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      What determines the self-rated health of older individuals with stroke compared to other older individuals? A cross-sectional analysis of the Medical Research Council Cognitive Function and Aging Study

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          Abstract

          Background

          Poor self-rated health has been associated with poorer objective health outcomes across a range of conditions including stroke. Identification of factors associated with poor self-rated health in stroke survivors has received little attention compared to that in other older individuals. This study identifies determinants of self-rated health in older individuals with or without a history of stroke participating in the population-representative MRC Cognitive Function and Aging Study (MRC CFAS).

          Methods

          The MRC CFAS is a multicentred longitudinal survey of a population representative sample of people in their 65th year and older at baseline. Baseline interview included questions about functional disability, psychiatric history, independent living status, social interactions, and cognitive function. Multiple logistic regression was used to determine associations between demographic, physical, cognitive, psychological and social factors with poor self-rated health among those with and without stroke.

          Results

          After excluding those with impaired cognitive function, 776 individuals out of 11,957 reported a stroke. Factors associated with self-rated health were similar between those with or without a stroke in older individuals. Poorer self-rated health in those who had suffered a stroke was associated predominantly with the presence of comorbidity with diabetes (OR 3.5; 95% CI 1.5-8.1) and not “getting out and about” (OR 2.6; 95% CI 1.7-4.1) even after adjustment for disability levels and for depression. In those without a stroke the most important determinants were disability (OR 3.9; 95% CI 3.2-4.8) and not “getting out and about” (OR 2.9; 95% CI 2.5-3.3). The presence of disability was less strongly associated with poor self-rated health in those with a history of stroke than those without due to a substantially higher reporting of poor self-rated health in the non-disabled stroke group than the non-disabled stroke-free group, while those with disabilities reported poor self-rated health irrespective of stroke status.

          Conclusions

          Self-rated health is determined by a range of psychological and social factors in addition to disability in older patients with stroke. Addressing social integration and mobility out of the home is an important element of rehabilitation for older people with stroke as well as those without.

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          Most cited references 44

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          "Mini-mental state". A practical method for grading the cognitive state of patients for the clinician.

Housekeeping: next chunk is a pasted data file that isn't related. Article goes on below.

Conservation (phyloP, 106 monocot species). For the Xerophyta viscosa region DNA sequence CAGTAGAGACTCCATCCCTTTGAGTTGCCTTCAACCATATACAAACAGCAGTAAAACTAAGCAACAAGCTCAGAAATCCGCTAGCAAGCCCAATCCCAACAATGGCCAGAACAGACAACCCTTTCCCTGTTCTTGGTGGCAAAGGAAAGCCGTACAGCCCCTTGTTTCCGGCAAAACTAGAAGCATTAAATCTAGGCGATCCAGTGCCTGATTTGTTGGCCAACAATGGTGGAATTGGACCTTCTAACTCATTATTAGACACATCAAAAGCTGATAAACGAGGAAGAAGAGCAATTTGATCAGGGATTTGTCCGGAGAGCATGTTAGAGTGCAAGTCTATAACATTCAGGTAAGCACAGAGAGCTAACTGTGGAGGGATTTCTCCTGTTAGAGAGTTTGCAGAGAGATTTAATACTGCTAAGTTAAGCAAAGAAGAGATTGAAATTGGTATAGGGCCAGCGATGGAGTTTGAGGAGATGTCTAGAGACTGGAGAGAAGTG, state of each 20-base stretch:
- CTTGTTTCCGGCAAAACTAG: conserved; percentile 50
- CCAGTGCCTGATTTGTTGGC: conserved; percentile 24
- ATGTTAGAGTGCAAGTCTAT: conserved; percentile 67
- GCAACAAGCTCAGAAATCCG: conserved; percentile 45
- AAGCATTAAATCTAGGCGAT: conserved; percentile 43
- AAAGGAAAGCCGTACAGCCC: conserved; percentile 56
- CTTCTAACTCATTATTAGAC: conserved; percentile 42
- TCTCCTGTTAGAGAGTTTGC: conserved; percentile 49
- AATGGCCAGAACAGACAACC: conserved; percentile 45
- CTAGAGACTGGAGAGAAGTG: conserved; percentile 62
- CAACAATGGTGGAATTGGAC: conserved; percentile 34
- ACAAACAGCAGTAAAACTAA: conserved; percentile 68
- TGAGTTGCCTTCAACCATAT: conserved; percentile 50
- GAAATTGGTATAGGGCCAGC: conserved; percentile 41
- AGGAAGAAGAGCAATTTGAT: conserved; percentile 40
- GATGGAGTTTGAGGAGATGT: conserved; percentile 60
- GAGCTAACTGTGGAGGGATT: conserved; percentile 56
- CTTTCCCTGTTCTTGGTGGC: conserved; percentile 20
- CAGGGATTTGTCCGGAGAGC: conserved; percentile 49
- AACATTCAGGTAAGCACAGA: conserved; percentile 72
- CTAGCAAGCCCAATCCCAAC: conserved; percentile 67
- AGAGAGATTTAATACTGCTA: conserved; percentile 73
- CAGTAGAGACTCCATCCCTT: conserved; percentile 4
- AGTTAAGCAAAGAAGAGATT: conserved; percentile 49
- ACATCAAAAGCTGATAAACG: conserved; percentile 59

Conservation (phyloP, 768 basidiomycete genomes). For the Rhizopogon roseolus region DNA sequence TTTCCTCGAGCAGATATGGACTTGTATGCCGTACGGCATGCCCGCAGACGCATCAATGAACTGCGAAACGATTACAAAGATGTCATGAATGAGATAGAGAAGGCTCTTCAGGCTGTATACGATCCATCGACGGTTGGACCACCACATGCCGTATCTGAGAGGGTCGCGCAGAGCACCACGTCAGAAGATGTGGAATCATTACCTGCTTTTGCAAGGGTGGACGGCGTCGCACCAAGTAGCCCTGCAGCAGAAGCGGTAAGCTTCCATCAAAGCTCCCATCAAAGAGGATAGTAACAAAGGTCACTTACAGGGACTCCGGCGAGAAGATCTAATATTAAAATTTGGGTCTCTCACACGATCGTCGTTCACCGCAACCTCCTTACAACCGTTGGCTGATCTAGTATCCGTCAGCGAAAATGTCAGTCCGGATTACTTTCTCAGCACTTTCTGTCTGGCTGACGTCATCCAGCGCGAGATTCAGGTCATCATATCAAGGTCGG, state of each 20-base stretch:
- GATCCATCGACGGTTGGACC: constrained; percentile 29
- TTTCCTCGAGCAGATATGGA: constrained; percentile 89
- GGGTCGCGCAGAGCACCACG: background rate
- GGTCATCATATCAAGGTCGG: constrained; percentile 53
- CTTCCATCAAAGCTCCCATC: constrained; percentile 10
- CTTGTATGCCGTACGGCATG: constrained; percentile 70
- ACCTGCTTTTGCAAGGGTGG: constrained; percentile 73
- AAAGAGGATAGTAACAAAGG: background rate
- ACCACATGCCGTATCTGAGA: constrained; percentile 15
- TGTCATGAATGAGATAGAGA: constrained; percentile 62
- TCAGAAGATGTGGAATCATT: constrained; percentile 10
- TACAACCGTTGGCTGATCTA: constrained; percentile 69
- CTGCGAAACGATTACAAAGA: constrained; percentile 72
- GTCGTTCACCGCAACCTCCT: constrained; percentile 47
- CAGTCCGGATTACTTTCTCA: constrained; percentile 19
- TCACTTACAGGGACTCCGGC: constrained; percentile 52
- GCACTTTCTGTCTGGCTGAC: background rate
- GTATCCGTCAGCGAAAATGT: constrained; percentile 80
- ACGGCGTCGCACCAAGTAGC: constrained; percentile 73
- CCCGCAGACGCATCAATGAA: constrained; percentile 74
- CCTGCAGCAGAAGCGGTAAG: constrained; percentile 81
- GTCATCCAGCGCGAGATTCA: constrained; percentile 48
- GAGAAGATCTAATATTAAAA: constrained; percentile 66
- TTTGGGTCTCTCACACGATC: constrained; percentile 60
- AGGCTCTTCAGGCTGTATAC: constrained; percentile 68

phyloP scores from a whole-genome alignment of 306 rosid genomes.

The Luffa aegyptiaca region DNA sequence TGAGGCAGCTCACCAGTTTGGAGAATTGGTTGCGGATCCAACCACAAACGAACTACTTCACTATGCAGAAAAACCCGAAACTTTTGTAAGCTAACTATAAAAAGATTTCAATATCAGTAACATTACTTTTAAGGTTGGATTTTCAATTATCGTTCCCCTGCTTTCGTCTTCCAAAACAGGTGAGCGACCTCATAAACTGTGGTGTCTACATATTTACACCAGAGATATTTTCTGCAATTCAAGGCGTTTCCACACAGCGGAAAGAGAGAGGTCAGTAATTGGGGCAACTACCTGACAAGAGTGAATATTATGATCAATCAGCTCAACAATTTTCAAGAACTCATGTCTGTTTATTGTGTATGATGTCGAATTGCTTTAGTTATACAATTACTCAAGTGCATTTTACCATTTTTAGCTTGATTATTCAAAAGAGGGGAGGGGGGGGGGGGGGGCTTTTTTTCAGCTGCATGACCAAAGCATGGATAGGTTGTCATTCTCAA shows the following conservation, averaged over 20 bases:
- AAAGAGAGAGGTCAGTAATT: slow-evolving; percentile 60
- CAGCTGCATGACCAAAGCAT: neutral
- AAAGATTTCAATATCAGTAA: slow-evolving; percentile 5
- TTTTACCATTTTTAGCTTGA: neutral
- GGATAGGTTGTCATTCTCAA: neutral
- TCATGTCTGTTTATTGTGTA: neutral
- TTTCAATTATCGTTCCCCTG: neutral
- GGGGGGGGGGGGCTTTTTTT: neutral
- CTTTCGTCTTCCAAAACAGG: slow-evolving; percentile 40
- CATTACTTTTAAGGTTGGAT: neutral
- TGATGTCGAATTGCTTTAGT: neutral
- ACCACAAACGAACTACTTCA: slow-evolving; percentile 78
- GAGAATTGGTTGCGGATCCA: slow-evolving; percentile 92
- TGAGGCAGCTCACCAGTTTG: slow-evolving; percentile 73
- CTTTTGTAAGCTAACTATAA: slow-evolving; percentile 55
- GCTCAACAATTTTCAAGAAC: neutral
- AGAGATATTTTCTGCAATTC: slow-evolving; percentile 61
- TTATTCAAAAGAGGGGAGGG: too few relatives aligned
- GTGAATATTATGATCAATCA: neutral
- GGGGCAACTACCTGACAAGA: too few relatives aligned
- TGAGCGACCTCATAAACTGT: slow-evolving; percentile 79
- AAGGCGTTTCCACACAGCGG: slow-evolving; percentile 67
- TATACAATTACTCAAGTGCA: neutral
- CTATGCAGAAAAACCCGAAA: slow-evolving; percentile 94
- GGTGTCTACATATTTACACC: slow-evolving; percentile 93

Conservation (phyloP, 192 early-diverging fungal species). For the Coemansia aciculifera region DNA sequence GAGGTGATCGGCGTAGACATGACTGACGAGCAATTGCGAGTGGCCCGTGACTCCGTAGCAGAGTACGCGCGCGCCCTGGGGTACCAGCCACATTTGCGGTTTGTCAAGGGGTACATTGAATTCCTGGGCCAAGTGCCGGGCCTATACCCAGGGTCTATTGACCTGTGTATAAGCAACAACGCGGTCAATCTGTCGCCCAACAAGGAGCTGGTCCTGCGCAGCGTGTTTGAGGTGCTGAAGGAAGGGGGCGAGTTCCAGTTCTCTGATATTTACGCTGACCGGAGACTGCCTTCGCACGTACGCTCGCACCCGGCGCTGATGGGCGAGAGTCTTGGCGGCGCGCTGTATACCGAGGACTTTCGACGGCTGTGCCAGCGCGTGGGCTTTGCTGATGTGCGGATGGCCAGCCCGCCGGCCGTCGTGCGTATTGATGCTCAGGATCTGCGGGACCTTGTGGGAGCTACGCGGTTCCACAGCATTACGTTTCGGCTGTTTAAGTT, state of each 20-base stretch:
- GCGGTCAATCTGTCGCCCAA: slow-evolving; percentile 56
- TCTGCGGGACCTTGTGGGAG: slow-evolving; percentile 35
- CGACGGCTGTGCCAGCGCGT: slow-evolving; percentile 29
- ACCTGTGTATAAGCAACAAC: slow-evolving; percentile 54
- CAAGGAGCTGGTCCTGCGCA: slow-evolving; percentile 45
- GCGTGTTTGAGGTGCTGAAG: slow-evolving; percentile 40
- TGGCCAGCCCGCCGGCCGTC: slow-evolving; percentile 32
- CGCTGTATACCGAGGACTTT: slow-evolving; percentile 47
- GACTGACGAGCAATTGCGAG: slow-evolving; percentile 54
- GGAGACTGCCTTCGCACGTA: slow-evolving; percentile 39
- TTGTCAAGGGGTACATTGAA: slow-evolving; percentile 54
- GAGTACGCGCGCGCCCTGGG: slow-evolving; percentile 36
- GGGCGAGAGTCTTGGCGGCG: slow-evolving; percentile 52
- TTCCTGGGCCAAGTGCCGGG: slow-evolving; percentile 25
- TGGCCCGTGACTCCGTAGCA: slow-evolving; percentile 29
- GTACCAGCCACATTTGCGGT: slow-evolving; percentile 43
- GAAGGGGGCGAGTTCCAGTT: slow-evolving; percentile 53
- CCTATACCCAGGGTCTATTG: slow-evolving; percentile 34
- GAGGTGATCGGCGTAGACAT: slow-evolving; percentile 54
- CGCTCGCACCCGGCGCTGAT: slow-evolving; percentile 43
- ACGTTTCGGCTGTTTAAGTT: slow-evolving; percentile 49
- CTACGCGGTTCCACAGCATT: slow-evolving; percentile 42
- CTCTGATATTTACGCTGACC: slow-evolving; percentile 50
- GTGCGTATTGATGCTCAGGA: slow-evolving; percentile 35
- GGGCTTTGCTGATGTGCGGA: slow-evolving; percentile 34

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            Self-Rated Health and Mortality: A Review of Twenty-Seven Community Studies

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              Self-rated health and mortality: a review of twenty-seven community studies.

              We examine the growing number of studies of survey respondents' global self-ratings of health as predictors of mortality in longitudinal studies of representative community samples. Twenty-seven studies in U.S. and international journals show impressively consistent findings. Global self-rated health is an independent predictor of mortality in nearly all of the studies, despite the inclusion of numerous specific health status indicators and other relevant covariates known to predict mortality. We summarize and review these studies, consider various interpretations which could account for the association, and suggest several approaches to the next stage of research in this field.
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                Author and article information

                Contributors
                Journal
                BMC Geriatr
                BMC Geriatr
                BMC Geriatrics
                BioMed Central
                1471-2318
                2013
                22 August 2013
                : 13
                : 85
                Affiliations
                [1 ]Department of Public Health and Primary Care, University of Cambridge Strangeways Laboratory, Worts Causeway, Cambridge CB1 8RN, UK
                [2 ]Department of Public Health and Primary Care, University of Cambridge Forvie Site, Robinson Way, Cambridge CB2 0SR, UK
                [3 ]School of Nursing Sciences, University of East Anglia Norwich Research Park, Norwich NR4 7TJ, UK
                1471-2318-13-85
                10.1186/1471-2318-13-85
                3847649
                23968389
                Copyright © 2013 Mavaddat et al.; licensee BioMed Central Ltd.

                This is an Open Access article distributed under the terms of the Creative Commons Attribution License ( http://creativecommons.org/licenses/by/2.0), which permits unrestricted use, distribution, and reproduction in any medium, provided the original work is properly cited.

                Categories
                Research Article

                Geriatric medicine

                stroke self-rated health old age rehabilitation mobility

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